To steam clean your engine, you can use a household steam cleaner, which is available to purchase on Amazon or at any retailer that sells small appliances and home goods. The benefit to this is that you can continue to use the steam cleaner for years to come, potentially saving money over the lifetime of the vehicle.
Steam cleaners typically cost anywhere from $50 – $200, depending on the brand, tank size, and power.
Car and Driver recommend using any household degreaser to wipe down the engine surfaces, then following it with a clean rinse.
The cost for this method would be very inexpensive, depending on if you had to purchase any tools to remove the plastic covers from under the hood.
Carbon cleaning is intended to remove carbon deposits from inside your vehicle’s engine. Carbon buildup occurs as a natural byproduct of the fuel that burns to power the vehicle. Over time, excess carbon buildup may cause engine trouble.
Carbon cleaning can be performed by using a special fuel-injection fluid that will burn at a higher temperature than gasoline and also burn away and remove the carbon.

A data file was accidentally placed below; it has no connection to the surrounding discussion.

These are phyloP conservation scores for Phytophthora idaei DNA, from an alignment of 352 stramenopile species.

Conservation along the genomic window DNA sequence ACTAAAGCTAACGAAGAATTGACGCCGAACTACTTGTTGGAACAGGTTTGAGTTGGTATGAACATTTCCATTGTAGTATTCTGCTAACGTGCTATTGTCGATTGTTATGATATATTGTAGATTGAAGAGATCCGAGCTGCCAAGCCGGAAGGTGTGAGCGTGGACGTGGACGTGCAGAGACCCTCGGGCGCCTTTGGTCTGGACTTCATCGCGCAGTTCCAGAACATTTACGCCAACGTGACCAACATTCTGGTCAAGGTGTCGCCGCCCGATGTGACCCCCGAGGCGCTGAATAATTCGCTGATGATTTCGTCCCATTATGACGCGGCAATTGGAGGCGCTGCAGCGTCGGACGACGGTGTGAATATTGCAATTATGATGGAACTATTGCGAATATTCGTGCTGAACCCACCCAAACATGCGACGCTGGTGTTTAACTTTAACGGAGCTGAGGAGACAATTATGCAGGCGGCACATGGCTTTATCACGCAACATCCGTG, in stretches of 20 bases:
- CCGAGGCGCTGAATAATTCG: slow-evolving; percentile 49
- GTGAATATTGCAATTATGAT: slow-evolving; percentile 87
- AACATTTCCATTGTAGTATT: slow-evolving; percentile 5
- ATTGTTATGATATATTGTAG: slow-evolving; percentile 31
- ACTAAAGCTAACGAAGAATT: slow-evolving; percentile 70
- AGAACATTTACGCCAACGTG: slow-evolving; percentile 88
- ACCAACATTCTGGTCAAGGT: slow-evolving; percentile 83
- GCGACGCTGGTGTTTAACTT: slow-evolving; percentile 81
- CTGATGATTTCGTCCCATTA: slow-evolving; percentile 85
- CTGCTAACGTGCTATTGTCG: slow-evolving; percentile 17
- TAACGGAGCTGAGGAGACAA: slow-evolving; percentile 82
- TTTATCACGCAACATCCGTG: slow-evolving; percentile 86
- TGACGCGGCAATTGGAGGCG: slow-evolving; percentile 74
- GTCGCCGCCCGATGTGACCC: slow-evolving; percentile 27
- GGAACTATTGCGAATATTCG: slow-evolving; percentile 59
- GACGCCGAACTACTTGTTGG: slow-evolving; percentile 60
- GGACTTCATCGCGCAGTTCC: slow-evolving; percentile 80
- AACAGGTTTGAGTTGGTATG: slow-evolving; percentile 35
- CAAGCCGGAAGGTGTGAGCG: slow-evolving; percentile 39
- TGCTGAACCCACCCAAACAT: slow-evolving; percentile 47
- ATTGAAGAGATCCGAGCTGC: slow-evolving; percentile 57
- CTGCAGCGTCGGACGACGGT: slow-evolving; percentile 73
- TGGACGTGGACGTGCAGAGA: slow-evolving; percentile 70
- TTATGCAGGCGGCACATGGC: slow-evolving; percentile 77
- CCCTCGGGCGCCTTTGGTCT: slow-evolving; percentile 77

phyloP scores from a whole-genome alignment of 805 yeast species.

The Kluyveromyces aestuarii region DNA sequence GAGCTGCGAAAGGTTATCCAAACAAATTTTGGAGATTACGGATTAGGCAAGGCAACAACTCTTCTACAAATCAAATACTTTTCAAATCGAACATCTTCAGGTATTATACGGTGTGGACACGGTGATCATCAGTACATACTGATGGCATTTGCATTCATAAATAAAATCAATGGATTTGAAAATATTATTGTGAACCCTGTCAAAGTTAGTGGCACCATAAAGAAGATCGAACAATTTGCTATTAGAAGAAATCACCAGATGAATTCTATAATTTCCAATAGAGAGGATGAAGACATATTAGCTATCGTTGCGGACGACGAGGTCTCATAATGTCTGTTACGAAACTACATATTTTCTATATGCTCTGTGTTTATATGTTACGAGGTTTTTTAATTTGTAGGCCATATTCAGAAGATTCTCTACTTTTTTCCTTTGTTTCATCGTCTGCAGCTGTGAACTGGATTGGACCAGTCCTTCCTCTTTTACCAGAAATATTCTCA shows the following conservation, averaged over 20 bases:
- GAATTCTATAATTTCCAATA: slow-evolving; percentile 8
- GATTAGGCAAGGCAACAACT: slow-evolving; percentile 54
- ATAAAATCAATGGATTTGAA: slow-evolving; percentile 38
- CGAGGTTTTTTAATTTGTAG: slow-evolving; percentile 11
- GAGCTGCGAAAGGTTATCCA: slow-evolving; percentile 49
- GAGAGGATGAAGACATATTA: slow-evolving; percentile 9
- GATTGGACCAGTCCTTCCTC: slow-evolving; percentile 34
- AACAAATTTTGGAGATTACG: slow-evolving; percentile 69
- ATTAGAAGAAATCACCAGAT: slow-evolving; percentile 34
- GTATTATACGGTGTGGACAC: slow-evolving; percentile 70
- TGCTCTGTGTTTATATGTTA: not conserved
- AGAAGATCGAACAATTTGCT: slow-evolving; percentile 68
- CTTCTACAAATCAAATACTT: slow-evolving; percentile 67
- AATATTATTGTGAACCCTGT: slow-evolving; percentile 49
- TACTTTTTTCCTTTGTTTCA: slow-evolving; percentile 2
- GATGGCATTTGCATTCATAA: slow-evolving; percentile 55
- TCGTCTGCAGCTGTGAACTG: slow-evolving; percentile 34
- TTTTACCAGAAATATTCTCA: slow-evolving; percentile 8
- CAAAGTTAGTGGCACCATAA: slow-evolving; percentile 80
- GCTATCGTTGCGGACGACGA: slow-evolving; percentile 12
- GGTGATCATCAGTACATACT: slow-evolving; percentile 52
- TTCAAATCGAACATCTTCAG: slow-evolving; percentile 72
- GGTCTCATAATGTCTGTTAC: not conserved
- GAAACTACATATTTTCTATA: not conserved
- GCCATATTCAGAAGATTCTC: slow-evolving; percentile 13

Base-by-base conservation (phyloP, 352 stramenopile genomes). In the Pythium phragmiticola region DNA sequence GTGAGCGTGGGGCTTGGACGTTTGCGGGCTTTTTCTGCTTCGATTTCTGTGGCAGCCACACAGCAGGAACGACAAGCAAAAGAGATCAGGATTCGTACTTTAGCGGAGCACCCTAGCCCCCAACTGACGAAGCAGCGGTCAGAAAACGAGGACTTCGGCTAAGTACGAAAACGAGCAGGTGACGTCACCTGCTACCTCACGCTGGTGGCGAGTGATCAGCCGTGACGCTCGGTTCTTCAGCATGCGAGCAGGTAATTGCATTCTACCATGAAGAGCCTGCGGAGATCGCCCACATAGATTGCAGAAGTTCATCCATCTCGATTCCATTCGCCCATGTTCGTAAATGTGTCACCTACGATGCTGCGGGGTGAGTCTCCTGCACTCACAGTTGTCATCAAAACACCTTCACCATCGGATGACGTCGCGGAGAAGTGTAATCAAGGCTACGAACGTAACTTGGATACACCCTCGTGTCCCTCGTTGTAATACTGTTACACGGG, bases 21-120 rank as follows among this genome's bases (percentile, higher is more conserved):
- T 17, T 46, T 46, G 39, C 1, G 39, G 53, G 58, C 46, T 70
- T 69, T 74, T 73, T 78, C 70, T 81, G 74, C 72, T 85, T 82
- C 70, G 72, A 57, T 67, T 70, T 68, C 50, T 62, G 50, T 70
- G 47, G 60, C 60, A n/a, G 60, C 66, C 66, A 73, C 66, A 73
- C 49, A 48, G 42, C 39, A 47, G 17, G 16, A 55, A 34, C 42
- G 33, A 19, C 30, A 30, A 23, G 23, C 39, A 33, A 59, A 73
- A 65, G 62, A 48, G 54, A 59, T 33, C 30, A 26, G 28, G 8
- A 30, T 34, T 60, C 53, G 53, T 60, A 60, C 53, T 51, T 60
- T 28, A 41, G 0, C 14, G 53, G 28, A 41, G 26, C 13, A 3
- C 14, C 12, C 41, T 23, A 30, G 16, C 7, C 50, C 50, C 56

Another method involves removing engine parts and cleaning the buildup with chemical solvents or an abrasive technique like sandblasting. This would be performed by a specialized mechanic and is much more involved (and costly) than the previously mentioned technique.
The cost for carbon cleaning depends on the vehicle make and model, the market in your geographic location, and how extensive the job is. On average, dealerships may charge between $250 and over $1500 for this service.
The biggest factor is how much labor is involved to remove the engine parts and gain access to the areas that need to be cleaned.
Bottom Line on Engine Cleaning Methods
There are several ways to clean an engine, and depending on the method used, the cost may vary drastically. Some people opt to clean their engine at home, using a degreaser or another cleaning solution, which is the least expensive. Purchasing a steam cleaner is another option.